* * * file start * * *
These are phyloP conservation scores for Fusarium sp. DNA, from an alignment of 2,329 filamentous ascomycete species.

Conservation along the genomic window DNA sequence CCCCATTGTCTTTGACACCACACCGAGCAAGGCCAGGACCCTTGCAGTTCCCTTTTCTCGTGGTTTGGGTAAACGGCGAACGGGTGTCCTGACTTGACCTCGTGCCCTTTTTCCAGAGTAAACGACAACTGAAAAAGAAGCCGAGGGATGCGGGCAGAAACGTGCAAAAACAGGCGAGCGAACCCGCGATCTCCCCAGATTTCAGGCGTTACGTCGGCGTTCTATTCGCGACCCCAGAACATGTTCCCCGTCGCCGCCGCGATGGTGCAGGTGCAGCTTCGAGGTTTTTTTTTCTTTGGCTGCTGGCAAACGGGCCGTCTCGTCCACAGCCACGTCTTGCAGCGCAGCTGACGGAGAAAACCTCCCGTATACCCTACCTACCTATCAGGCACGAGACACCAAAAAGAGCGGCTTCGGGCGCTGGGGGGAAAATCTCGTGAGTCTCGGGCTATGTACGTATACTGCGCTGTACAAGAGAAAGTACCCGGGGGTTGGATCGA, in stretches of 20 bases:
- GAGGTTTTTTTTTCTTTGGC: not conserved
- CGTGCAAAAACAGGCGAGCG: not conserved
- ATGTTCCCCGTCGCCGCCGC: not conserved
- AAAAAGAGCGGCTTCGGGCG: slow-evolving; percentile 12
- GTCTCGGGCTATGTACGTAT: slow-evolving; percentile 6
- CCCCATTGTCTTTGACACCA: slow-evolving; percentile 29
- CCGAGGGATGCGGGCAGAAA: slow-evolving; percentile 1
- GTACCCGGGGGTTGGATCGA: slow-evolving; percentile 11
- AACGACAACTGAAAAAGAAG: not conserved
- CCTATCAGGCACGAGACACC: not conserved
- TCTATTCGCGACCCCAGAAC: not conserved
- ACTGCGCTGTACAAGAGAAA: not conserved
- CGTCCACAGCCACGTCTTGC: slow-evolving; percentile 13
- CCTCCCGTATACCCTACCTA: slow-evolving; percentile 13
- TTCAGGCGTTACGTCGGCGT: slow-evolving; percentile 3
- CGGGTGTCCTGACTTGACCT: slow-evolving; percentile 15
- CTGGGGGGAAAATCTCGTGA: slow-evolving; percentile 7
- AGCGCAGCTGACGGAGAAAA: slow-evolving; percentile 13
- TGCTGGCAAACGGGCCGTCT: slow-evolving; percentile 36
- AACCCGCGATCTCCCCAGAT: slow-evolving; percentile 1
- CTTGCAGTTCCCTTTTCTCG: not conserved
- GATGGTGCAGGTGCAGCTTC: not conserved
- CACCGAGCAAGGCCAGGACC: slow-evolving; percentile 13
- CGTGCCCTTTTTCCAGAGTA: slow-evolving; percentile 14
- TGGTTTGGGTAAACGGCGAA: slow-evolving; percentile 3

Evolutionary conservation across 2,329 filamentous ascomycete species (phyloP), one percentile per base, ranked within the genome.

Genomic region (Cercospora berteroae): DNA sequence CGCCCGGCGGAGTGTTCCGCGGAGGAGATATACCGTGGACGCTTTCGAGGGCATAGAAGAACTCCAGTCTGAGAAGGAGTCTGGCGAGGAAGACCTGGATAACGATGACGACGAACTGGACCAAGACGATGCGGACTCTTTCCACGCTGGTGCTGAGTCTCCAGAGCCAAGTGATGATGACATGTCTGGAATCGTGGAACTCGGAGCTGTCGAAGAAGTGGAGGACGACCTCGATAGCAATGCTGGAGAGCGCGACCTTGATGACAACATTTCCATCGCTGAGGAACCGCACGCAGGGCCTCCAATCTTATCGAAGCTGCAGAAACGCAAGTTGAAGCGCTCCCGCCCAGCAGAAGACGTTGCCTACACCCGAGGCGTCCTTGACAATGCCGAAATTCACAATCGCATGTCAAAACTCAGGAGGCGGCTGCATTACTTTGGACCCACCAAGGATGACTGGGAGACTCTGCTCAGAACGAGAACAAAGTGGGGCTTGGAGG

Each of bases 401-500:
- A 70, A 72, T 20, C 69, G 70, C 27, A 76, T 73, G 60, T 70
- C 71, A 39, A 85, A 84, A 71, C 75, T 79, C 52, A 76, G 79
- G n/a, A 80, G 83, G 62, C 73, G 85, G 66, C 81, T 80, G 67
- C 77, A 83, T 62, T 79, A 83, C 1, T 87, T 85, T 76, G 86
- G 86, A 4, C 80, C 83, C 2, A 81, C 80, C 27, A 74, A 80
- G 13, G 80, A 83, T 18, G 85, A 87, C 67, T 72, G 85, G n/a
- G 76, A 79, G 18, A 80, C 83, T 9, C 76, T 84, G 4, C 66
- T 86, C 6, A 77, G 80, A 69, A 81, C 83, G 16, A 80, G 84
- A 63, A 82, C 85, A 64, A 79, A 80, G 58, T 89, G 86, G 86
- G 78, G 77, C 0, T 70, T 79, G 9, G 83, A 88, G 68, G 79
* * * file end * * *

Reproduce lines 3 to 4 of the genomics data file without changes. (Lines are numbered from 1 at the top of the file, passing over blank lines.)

- GAGGTTTTTTTTTCTTTGGC: not conserved
- CGTGCAAAAACAGGCGAGCG: not conserved